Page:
Control-Flow Analysers for the λ-calculus

This web-page embeds prototypes of static analysers for the untyped λ-calculus, extended with booleans and arithmetic operations, as described in the paper Trace-Based Control-Flow Analysis.

Warning: the analysers can take a very long time to run in your browser! Do not be surprised if your browser warns you that some script is taking a lot of time.

The output text only displays the analysis result for the last declaration of the program.



The available analyses are:

The primitive operations ?int and ?bool produce an unknown integer or boolean, respectively, in a non-deterministic manner. The following integer operations are +, -, *, <=, <, >=, > and =. The semantics of arithmetic operations is that of unbounded integers. The analysers perform approximations when the capacity of an integer might exceed the precision provided by your machine or your browser.

You are free to choose the abstract domain to represent sets of integers:

You are free to choose the following approximations for call sites:

The following options are available:

Syntax of programs

Functions are the only supported recursive values in programs. Mutually recursive definitions are currently not supported.

The syntax of programs is defined by the following EBNF grammar:

program ::=                                    (Program)
          | decl+

decl ::=                                       (Declaration)
       | "val" "rec"? x x* "=" expr            (Value declaration)

expr ::=                                       (Expressions)
       | x                                     (Variable)
       | i                                     (Integer)
       | "?int"                                (Unknown integer)
       | expr binop expr                       (Binary operation)
       | unop expr                             (Unary operation)
       | "true"                                (True boolean)
       | "false"                               (False boolean)
       | "?bool"                               (Unknown integer)
       | "fun" x+ "->" expr                    (Anonymous function)
       | expr expr                             (Application)
       | "if" expr "then" expr "else" expr     (Branching)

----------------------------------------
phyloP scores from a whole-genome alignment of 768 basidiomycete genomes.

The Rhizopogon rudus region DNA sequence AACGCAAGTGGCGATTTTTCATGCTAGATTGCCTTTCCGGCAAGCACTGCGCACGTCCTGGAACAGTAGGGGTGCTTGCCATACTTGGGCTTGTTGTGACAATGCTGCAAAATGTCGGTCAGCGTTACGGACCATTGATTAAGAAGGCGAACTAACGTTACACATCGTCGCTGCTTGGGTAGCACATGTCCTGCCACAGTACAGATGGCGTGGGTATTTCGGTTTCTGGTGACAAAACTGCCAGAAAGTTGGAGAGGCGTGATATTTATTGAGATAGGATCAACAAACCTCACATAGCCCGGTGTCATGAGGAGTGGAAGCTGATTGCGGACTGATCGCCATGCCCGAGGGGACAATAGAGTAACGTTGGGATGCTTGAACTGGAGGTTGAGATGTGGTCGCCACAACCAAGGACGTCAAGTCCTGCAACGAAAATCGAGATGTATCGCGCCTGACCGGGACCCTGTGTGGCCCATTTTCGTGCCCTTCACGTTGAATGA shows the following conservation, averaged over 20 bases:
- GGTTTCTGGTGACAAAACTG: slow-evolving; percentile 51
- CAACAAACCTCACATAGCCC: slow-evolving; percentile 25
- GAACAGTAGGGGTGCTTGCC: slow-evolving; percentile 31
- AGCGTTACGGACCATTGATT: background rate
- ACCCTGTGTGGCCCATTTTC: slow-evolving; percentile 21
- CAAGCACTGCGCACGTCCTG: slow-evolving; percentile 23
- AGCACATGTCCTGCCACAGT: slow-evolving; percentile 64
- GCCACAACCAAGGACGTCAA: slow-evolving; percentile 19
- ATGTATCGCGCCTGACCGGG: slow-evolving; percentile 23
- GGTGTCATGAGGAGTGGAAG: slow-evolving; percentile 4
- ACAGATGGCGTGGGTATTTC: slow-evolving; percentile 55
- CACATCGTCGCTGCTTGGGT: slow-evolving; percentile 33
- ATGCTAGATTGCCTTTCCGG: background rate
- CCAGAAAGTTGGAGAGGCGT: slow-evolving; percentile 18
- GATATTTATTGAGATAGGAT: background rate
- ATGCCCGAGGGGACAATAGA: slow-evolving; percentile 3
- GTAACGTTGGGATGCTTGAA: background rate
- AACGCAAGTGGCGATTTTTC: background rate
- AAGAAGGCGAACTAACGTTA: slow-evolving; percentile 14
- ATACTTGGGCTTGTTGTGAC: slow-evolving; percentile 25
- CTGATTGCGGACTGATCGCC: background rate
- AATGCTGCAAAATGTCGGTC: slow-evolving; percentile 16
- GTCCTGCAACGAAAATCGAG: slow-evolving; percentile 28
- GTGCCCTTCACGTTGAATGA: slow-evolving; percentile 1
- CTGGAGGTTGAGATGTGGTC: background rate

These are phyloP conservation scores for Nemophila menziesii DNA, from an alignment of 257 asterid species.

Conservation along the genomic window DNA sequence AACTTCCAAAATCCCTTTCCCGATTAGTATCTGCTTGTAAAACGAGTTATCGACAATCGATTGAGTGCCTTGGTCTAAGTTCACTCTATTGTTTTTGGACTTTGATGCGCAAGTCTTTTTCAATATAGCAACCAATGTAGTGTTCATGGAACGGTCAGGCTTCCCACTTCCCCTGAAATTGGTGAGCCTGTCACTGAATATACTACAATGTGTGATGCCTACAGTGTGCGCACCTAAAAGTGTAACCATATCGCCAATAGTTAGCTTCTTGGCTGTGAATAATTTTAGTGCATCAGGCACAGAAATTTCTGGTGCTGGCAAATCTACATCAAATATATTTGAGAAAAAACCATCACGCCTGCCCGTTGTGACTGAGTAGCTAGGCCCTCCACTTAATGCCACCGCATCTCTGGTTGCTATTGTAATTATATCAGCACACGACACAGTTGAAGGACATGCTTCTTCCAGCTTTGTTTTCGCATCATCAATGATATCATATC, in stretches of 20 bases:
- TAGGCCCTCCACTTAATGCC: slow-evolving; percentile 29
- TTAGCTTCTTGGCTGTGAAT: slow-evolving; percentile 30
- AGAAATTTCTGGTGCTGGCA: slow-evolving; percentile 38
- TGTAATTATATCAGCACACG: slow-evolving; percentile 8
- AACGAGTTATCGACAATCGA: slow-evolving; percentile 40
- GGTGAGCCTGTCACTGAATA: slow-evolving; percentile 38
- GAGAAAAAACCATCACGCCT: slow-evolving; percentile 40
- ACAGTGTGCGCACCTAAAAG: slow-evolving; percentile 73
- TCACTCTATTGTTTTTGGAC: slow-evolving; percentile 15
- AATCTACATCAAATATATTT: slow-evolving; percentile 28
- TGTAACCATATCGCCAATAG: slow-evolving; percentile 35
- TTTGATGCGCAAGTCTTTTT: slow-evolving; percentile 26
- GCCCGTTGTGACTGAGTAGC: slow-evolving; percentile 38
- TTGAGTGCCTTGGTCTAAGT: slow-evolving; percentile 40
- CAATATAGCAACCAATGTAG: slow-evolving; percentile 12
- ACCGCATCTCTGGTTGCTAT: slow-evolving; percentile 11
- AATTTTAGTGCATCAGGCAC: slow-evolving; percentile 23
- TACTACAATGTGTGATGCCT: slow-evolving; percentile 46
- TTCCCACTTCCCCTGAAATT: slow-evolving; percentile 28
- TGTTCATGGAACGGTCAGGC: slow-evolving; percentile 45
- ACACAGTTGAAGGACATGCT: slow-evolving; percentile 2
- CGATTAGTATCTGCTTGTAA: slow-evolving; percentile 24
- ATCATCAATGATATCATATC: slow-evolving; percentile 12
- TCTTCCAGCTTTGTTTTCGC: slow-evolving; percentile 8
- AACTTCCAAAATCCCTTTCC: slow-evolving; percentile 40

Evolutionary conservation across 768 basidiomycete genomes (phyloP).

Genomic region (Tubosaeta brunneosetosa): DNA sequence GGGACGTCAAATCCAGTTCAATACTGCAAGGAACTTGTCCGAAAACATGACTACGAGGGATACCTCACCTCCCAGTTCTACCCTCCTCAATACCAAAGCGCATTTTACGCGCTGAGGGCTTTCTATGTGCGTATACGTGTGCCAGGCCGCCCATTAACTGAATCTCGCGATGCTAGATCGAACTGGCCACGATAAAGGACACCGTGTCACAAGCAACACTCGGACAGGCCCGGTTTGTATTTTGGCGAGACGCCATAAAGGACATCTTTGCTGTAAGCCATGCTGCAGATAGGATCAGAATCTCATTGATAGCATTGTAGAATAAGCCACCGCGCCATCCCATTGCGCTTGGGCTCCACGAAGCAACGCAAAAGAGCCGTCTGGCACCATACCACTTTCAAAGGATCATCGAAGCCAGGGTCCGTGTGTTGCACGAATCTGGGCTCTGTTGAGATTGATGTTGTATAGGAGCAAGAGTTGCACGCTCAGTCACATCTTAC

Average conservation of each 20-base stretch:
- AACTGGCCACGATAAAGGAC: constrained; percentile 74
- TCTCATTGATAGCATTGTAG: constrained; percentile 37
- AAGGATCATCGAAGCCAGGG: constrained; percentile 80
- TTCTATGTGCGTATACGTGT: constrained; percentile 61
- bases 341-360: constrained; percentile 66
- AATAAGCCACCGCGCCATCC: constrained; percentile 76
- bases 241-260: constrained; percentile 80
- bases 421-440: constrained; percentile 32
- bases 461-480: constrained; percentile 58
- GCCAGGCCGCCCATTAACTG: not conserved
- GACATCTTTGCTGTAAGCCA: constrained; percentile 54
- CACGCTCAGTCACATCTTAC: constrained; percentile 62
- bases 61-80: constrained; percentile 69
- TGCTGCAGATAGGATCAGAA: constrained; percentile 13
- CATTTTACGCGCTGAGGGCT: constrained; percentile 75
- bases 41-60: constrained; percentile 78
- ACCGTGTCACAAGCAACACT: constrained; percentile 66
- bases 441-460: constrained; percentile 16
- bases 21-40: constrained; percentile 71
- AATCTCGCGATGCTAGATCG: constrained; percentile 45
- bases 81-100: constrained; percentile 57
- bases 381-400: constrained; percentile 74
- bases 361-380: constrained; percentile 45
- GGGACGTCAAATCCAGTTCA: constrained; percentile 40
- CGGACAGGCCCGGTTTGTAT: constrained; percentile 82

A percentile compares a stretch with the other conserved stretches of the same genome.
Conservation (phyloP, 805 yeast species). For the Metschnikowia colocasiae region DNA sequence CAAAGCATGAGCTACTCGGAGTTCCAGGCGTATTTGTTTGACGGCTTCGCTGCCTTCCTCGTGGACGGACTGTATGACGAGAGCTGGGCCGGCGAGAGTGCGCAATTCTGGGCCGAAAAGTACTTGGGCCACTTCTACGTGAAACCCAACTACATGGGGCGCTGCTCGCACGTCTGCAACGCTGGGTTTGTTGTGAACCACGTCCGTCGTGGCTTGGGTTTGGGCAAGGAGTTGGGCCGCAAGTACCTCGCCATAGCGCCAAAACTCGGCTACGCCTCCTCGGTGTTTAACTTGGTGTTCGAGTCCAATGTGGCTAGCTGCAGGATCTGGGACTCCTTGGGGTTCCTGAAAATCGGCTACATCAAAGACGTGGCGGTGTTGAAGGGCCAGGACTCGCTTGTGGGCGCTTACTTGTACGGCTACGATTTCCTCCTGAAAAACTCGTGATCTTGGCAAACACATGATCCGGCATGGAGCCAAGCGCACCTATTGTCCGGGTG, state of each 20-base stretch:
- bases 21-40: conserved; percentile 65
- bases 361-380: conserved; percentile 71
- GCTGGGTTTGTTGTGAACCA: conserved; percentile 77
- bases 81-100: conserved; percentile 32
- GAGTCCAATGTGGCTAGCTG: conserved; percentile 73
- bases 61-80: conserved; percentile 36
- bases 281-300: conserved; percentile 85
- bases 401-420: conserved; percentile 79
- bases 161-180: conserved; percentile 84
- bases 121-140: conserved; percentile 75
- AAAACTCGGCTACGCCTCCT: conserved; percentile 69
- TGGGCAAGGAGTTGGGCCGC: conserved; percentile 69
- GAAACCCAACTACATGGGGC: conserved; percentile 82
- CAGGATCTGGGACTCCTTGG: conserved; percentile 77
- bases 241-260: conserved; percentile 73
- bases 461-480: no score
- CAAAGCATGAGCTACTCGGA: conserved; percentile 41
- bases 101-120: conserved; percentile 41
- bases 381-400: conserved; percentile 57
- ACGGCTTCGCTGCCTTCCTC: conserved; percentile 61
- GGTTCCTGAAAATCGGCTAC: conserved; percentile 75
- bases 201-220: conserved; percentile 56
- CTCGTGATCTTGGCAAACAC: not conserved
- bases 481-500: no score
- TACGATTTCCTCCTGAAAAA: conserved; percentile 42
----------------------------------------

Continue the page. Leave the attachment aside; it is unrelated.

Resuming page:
| "let" "rec"? x x* "=" expr "in" expr  (Let definition)
       | "(" expr ")"                          (Parenthesized expression)
       | "begin" expr "end"                    (Parenthesized expression)

binop ::=                                      (Binary operators)
        | "+"                                  (Addition)
        | "-"                                  (Subtraction)
        | "*"                                  (Multiplication)
        | "&&"                                 (Boolean conjunction)
        | "||"                                 (Boolean disjunction)
        | "<"                                  (Lesser than integer test)
        | "<="                                 (Lesser than or equal integer test)
        | ">"                                  (Greater than integer test)
        | ">="                                 (Greater than or equal integer test)
        | "="                                  (Equality integer test)
        | "<>"                                 (Inequality integer test)

unop ::=                                       (Unary operators)
       | "-"                                   (Negation)

x ::=                                          (Variables)
    | alpha (alpha | Alpha | digit | symb)*

i ::=                                          (Integers)
    | '0'
    | ['1'-'9'] digit*

alpha ::=                                      (Alphabetic symbols, lower case)
        | ['a'-'z']

Alpha ::=                                      (Alphabetic symbols, upper case)
        | ['A'-'Z']

digit ::=                                      (Digit)
        | ['0'-'9']

symb ::=                                       (Symbol)
       | "_"
       | "\'"

Syntax of outputs

The results are of the form { bools = B; ints = I; closures = C }, where:

The symbols ⊥ or ∅ always indicates the empty set. The symbol ⊤ indicates the full set.

The output also contains some statistics about this run of the analyser:

Author: Benoît Montagu
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